MODERN AFRICAN STATES HAVE not lived up to their potential. There are complex reasons for this, reasons worth debating and addressing, but they all lie in the great shadow of an irrefutable truth: that citizens have not yet absorbed the idea of a nation. A nation is not about the geography of land but the geography of the mind. It is an idea, or a collection of ideas.
We Africans may have become well versed in performing the rituals of nationhood - the flags and borders and anthems that keep a people ostensibly united - but what has made other modern states succeed is a faith in its own idea of what it is and its place in the world. We are a people conditioned by our history and by our place in the modern world to look towards "somewhere else" for validation, to see ourselves as inhabitants of the periphery. I am not merely referring to political expressions like "Third World", but to the phenomenon of being outside the centre in ways more subtle than mere politics, in ways metaphysical and psychological.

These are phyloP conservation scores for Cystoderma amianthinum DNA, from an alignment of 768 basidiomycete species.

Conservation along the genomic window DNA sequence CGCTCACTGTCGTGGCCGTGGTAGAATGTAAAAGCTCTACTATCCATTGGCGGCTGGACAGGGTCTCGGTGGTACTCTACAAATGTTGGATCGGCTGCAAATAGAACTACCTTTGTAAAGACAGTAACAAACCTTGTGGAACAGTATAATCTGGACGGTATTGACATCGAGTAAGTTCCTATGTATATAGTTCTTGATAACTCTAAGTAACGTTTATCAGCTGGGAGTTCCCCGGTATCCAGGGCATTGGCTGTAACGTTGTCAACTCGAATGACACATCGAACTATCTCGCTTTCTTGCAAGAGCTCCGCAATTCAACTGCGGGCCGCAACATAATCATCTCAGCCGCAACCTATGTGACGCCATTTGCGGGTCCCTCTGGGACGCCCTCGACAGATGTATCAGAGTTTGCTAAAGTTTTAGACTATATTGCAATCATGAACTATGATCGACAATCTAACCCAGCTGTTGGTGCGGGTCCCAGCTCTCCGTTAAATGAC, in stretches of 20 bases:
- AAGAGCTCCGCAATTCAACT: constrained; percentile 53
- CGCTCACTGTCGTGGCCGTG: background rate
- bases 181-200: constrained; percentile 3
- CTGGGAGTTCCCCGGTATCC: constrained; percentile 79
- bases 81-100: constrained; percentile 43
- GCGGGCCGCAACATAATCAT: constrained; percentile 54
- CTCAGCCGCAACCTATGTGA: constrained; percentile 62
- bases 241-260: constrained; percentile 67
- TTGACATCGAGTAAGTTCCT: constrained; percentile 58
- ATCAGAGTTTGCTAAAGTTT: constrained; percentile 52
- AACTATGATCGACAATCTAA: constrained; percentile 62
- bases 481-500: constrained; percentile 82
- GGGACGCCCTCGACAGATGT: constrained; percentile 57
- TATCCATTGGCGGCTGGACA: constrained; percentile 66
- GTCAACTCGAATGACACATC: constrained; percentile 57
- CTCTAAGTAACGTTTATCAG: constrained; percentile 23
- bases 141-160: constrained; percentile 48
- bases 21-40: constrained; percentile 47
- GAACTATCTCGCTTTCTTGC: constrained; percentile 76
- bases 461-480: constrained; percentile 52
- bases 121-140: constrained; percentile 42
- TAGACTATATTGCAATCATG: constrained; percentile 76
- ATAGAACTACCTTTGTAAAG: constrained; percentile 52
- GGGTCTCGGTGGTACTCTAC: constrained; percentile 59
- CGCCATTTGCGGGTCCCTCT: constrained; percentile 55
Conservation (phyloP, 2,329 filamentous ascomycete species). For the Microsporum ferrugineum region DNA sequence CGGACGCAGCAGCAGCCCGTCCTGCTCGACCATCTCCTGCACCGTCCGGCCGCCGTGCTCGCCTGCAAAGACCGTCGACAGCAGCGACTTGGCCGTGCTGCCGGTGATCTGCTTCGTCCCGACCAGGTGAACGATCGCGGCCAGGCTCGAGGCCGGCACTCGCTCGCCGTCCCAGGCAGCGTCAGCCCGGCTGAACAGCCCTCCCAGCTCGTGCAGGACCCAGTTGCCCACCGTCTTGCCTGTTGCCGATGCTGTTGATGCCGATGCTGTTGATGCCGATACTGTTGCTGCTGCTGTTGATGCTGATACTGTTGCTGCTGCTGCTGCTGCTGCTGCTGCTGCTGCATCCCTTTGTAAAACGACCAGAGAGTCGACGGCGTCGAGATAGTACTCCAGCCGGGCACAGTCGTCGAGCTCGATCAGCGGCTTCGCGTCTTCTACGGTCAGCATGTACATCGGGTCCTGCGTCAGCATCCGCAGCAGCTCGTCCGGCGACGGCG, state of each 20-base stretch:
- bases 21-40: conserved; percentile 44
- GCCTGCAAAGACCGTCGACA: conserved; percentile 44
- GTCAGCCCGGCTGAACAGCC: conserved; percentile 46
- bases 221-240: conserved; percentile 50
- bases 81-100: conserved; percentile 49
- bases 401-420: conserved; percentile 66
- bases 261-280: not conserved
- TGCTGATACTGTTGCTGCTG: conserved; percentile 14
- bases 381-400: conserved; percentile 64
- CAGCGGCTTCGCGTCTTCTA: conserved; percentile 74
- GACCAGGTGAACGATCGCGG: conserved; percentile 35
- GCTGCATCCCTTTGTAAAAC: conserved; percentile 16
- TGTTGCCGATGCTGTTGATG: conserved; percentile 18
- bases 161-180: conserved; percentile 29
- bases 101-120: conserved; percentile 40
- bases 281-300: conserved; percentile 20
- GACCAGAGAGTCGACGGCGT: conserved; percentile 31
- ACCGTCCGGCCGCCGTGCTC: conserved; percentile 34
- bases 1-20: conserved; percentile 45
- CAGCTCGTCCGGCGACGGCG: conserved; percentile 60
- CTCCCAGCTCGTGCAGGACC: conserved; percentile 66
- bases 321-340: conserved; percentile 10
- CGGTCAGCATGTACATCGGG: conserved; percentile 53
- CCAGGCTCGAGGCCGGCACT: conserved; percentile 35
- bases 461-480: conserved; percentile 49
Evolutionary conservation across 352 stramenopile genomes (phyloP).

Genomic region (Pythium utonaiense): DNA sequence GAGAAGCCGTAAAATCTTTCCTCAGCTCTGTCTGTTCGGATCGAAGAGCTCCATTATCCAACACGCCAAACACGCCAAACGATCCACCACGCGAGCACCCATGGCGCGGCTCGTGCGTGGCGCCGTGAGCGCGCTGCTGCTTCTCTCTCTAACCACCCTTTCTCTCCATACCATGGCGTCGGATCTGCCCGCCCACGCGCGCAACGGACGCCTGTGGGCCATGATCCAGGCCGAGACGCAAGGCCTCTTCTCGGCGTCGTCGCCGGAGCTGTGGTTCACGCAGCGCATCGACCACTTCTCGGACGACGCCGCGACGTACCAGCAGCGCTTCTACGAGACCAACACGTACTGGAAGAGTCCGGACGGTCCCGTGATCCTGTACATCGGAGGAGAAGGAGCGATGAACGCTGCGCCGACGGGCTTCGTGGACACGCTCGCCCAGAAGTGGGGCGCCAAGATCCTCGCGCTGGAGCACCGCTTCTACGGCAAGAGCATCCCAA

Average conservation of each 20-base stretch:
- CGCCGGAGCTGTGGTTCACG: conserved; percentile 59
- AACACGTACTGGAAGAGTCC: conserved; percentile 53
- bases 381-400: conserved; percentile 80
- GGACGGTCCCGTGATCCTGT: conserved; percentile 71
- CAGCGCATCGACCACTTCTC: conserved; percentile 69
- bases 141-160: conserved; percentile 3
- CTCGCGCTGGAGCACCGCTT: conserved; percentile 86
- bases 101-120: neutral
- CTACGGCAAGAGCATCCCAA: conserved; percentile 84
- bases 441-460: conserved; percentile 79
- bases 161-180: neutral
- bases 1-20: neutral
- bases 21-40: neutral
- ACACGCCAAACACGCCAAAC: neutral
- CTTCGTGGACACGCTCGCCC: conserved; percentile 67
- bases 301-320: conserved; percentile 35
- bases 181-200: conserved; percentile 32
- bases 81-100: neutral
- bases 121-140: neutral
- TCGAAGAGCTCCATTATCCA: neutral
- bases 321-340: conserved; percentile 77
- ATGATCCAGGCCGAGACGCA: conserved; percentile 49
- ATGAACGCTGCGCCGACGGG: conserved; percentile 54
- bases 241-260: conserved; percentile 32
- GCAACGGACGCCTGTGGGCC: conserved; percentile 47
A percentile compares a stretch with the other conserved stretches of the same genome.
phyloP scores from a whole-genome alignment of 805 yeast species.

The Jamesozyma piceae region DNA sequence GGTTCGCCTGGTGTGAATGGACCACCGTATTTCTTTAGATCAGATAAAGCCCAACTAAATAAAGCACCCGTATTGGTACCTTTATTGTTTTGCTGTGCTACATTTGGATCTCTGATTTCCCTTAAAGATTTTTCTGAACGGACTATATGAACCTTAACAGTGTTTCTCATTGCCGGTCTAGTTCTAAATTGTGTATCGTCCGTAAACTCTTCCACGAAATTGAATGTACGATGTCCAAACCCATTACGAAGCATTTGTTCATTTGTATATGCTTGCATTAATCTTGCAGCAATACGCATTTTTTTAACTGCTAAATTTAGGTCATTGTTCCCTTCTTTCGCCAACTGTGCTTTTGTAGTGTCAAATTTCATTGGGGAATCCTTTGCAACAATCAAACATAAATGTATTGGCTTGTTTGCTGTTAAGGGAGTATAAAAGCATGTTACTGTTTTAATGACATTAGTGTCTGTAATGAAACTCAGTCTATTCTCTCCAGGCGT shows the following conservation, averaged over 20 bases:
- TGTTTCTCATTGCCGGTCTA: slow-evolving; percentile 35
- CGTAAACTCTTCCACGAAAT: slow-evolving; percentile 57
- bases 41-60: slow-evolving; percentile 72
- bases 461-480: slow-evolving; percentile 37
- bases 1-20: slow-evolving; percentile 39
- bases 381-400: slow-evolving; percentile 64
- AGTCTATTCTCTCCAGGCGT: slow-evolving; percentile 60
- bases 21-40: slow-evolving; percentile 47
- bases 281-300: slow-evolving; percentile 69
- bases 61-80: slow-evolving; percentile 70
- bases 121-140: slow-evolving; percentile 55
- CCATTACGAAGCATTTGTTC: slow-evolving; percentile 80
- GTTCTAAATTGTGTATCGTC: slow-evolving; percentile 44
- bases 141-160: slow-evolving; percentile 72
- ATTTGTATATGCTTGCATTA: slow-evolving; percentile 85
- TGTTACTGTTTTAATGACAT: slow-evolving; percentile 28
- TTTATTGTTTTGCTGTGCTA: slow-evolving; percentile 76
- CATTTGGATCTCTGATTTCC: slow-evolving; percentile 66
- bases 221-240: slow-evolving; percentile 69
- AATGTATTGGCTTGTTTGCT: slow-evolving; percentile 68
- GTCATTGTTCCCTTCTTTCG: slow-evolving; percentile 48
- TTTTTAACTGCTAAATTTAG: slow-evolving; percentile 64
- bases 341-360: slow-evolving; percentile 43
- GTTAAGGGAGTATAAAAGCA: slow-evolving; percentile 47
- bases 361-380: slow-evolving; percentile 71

I do not mean merely having what Chinua Achebe called a history of the dispossessed, but also inheriting and experiencing, as an essential part of one's personal history, a certain kind of conditioning, an accumulation of uncertainties, or to borrow from the title of Tsitsi Dangeremgba's novel, a "nervous condition".
African countries need to change and change occurs through ideas. Literature is an essential repository of ideas. Literature can lead to change, not by espousing crude propaganda but by creating a collective sense of who a people are.
Chinua Achebe's Things Fall Apart--which Nelson Mandela called the book in whose presence the prison walls came down--was for many people across the …